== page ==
A **rectifiable curve** has a finite arc length.

**Nonrectifiable curves,** like fractals, have infinite length. They could also be called *curves that are rectifiable by straight lines*; their arc lengths can be expressed as elementary functions of their endpoints [1]. Many basic curves are rectifiable, including cycloids. Non-rectifiable curves include the Koch snowflake, circle and ellipse.

## Defining a Rectifiable Curve

Formally, we can define a rectifiable curve as follows:

If a first derivative for a function is a continuous function on the closed interval [a, b], the graph is rectifiable between (a, f(a)) and (b, f(b)). Functions that meet this criteria are continuously differentiable on the specified closed interval and have a smooth curve between the two points [2].

## Dealing With Nonrectifiable Curves

In calculus and real analysis, we’re mostly interested in rectifiable curves of finite length as they are straightforward to analyze. In a way, calculus can “force” a curve to be rectifiable: it’s length can be measured by very small line segments, leading to extremely accurate “approximations.”

The humble parabola is nonrectifiable, but we normally only deal with intervals of a parabola in calculus; In the rare case when you want to analyze a parabola over its entire (infinite) length, it can be made rectifiable by adding or subtracting its arc length to the length of an auxiliary parabola [1]. Nonrectifiable curves can also have their arc lengths expressed in terms of transcendental functions. Nonrectifiable curves also show as solutions to half-linear differential systems [3].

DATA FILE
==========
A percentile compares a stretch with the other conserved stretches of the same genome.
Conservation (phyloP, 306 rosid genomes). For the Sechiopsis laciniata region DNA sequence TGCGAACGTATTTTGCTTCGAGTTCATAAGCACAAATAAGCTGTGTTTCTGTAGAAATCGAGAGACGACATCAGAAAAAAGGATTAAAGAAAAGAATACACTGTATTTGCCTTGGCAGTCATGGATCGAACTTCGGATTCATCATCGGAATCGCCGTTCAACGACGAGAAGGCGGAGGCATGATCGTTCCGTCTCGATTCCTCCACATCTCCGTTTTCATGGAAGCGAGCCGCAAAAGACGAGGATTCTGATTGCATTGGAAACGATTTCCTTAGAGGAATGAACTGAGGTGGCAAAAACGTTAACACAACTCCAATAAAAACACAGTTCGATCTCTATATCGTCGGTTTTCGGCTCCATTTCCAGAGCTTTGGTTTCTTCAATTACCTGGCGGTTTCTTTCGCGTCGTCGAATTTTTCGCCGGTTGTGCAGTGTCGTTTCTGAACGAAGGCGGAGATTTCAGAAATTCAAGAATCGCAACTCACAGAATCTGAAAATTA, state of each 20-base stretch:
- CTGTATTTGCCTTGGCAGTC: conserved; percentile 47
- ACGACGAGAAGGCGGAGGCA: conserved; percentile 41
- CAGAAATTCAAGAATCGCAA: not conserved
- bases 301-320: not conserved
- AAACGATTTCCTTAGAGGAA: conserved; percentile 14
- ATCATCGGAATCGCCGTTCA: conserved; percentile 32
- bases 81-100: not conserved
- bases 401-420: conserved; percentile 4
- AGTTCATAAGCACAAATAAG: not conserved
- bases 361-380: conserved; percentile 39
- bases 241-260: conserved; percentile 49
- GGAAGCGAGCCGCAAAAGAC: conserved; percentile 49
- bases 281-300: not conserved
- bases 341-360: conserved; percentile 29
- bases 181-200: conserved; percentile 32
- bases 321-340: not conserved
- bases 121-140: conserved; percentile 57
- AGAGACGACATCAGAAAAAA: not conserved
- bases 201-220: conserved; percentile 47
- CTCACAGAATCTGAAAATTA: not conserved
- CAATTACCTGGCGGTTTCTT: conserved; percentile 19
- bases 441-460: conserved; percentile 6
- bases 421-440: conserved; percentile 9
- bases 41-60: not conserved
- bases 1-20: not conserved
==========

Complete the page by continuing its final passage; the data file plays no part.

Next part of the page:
## References

[1] Moll, V. et al. (2002). Bernoulli on arc length.

[2] Larson, R. & Edwards, B. (2009). Calculus, 9th Edition. Cengage Learning.

[3] Naito, Y. et al. (2018). Rectifiable and Nonrectifiable Solution Curves of Half-Linear Differential Systems. Math. Slovaca 68. No 3. 575-590. Retrieved April 11, 2021 from: https://search.proquest.com/openview/60993ad5055fb6bd783b70fcb571d77d/1?pq-origsite=gscholar&cbl=2038886

Cycloid image: Zorgit, CC BY-SA 3.0

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